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Democrats move to go it alone on Biden’s COVID-19 aid plan | US & Canada News



Democrats take first step to fast-track Biden’s $1.9 trillion package in the face of Republican opposition to price tag.

Democrats in the United States Senate on Tuesday took the first step toward fast-tracking President Joe Biden’s proposed $1.9 trillion coronavirus aid bill without Republican support.

The Senate voted along party lines, with Democrats edging out Republicans 50-49, to open debate on a fiscal 2021 budget resolution with coronavirus aid spending instructions.

Using this strategy unlocks a legislative tool Democrats need to enact Biden’s package in the face of Republican opposition to its steep price tag.

Biden told Democratic senators during an online luncheon meeting on Tuesday that a counter-proposal offered last night by Republicans was inadequate, Democratic Senate Majority Leader Chuck Schumer told reporters.

The US president had met at the White House on February 1 with 10 centrist Republican senators to discuss their proposal for a scaled-back, $618bn plan.

Biden “told Senate Republicans that the $600bn that they proposed was way too small”, Schumer said.

Senate Majority Leader Chuck Schumer, a Democrat who sets the US Senate legislative agenda, has cited calls by economists for more federal stimulus to help the US economy [Al Drago/Reuters]

The US has recorded more than 446,000 coronavirus-related deaths, according to Johns Hopkins University, the highest total in the world, and the pandemic has left millions of American families reeling.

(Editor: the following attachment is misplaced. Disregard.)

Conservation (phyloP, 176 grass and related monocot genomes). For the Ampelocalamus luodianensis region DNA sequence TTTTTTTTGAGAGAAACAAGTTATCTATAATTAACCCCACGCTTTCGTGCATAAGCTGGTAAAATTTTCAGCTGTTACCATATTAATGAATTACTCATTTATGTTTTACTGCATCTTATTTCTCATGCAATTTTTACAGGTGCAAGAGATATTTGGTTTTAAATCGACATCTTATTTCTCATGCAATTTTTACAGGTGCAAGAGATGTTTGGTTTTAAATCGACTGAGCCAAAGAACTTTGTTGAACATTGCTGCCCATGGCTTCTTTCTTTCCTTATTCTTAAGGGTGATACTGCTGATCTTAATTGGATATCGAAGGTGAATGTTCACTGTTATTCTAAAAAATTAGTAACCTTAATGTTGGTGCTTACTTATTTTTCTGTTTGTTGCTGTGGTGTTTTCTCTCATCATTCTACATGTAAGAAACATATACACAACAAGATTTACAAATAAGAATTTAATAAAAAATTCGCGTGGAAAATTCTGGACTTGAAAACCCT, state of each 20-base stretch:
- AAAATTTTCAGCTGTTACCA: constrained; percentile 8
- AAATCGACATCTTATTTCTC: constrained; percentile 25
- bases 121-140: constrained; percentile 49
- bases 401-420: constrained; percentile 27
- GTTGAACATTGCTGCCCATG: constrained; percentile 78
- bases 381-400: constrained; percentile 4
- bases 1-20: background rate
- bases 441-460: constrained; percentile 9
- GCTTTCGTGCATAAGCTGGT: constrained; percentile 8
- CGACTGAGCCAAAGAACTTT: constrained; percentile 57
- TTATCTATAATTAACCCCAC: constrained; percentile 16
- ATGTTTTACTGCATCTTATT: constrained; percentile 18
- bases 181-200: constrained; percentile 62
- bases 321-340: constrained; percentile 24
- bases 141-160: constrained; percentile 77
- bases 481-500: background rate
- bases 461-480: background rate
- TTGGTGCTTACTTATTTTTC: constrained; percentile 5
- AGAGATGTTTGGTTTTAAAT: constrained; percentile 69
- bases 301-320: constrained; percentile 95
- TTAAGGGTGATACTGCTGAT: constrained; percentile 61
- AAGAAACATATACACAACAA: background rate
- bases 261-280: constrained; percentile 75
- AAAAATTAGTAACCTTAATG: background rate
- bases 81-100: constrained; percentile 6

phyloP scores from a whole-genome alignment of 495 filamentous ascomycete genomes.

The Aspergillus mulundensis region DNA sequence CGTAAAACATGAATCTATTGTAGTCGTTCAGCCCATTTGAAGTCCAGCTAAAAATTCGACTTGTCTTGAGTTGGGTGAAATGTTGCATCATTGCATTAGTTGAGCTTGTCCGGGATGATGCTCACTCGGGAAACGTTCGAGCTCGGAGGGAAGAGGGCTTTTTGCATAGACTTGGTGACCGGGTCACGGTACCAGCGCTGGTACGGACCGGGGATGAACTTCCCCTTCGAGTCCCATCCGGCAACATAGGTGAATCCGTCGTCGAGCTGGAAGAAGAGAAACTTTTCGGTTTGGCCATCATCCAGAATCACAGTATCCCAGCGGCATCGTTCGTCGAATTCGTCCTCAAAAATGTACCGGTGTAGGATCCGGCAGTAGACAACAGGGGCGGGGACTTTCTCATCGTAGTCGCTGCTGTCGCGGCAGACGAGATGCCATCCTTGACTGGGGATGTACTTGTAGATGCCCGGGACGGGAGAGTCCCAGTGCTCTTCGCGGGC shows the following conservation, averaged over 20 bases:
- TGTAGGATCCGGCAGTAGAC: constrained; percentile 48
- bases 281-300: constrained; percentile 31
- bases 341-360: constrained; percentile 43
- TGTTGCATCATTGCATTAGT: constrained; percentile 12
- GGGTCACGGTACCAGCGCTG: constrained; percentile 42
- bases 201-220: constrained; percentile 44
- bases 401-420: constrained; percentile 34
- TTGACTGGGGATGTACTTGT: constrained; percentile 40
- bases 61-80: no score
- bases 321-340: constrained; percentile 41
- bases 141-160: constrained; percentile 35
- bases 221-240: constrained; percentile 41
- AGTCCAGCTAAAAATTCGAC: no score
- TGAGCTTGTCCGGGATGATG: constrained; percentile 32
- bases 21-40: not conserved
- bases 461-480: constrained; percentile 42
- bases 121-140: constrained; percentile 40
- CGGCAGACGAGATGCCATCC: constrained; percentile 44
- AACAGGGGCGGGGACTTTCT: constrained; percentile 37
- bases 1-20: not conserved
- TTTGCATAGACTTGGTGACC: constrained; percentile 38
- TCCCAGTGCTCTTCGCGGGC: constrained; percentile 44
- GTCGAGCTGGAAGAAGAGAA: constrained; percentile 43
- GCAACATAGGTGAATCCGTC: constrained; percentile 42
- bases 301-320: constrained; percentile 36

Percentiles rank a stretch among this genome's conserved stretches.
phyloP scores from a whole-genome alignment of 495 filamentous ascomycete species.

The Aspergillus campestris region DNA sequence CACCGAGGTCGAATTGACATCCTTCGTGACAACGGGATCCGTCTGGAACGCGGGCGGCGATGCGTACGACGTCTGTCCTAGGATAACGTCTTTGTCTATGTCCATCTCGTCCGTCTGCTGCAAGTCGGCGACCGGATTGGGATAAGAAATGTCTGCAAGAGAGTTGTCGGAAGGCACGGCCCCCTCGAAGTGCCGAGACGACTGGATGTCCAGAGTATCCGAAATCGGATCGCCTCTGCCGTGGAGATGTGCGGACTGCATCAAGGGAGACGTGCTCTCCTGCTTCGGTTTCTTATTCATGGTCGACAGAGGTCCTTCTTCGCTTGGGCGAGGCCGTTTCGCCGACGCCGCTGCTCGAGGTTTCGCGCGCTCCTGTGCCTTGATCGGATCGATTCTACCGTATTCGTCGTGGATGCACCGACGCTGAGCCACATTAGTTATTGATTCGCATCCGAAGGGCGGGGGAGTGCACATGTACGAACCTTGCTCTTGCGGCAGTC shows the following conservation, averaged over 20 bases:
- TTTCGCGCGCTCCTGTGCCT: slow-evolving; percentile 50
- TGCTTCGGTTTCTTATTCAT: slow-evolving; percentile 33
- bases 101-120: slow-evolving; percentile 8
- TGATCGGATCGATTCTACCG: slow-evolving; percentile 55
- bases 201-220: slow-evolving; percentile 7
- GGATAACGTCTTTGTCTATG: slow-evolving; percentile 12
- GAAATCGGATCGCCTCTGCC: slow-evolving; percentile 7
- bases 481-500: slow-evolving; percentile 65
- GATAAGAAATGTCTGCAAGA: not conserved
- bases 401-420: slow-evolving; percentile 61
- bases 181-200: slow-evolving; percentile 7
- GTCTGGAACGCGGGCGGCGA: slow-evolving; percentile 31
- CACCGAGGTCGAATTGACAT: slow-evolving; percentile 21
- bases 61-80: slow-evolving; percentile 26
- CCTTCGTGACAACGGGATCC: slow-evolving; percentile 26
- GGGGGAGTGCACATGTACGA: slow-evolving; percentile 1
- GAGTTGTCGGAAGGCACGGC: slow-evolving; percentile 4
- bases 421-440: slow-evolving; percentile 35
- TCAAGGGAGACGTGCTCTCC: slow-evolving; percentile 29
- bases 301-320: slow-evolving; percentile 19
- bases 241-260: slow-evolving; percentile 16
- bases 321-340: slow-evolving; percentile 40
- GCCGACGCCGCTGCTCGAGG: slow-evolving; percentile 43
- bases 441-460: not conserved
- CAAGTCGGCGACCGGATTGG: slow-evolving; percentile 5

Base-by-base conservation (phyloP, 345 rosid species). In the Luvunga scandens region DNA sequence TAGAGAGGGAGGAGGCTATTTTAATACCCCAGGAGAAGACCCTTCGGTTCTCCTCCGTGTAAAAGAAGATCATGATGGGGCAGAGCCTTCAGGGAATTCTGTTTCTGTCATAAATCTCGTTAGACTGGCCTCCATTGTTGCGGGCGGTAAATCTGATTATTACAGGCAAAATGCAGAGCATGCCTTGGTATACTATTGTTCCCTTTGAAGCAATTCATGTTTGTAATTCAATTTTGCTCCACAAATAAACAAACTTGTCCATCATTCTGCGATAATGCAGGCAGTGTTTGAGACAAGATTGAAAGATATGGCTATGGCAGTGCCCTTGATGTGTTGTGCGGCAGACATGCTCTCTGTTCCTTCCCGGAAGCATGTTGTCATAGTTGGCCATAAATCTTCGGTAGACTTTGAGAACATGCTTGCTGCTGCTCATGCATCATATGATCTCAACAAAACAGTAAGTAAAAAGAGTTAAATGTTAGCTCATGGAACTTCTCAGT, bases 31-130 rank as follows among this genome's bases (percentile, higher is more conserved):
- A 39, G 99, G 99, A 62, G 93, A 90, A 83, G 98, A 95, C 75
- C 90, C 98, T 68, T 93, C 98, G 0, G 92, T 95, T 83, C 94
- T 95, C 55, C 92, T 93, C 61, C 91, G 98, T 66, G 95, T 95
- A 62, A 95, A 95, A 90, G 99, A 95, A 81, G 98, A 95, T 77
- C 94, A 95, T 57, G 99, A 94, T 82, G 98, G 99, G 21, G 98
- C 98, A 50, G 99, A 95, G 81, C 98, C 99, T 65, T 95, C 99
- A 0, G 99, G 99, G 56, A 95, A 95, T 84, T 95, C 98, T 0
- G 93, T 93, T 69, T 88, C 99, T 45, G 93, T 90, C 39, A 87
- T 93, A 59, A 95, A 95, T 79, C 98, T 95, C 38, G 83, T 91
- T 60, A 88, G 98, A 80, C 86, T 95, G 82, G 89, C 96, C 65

Jared Bernstein, a member of the White House Council of Economic Advisers, said on Tuesday that the Republican proposal fell far short in a number of areas, including funding to reopen schools.

Republicans called for spending $20bn on schools, compared with Biden’s proposal for $170bn. “We think that’s what it’s going to take to reach people,” Bernstein told CNN.

Senate evenly divided

Biden’s package faces a potential Republican roadblock in the 100-member Senate, which is divided 50-50, but requires a 60-vote threshold to pass most legislation.

The budget resolution, if approved by the House of Representatives and Senate, would activate a legislative tool called reconciliation, allowing for Senate passage with 51 votes that would include 48 Democrats, two independents who caucus with them, and Vice President Kamala Harris.

Republican Senator Patrick Toomey was absent for the vote. His office said he was delayed by bad weather. Toomey’s absence meant that Harris was not needed to cast her first tie-breaking vote on Tuesday.

If the measure passes both chambers it would mark the first time congressional Democrats use the maneuver to flex their legislative muscle since winning razor-thin control of the Senate in two runoff elections last month in Georgia. They already controlled the House.

The House was expected to take a procedural vote on the budget resolution during votes scheduled for Tuesday evening.

Schumer insisted he would prefer the COVID-19 aid effort be bipartisan, even though the budget process being used provides the legislative means for his fellow Democrats to move ahead without Republicans if need be.

But Republicans view the reconciliation strategy as a partisan gambit that undermines Biden’s call for unity in the aftermath of a January 6 Capitol riot by supporters of then-President Donald Trump which left five people dead.

“We passed five bipartisan COVID packages,” said Senator Todd Young, a Republican. “It’s not a good signal that he is adopting a take-it-or-leave-it approach right after his president delivers an inaugural address based on unity.”

“We’re off to a totally partisan start,” Republican Senate leader Mitch McConnell also said.

While expressing an openness to work with Republicans, the White House said Biden firmly supports the Democratic approach.

“He supports the efforts by Leader Schumer and Speaker (Nancy) Pelosi to move this package forward,” White House spokeswoman Jen Psaki told a news conference.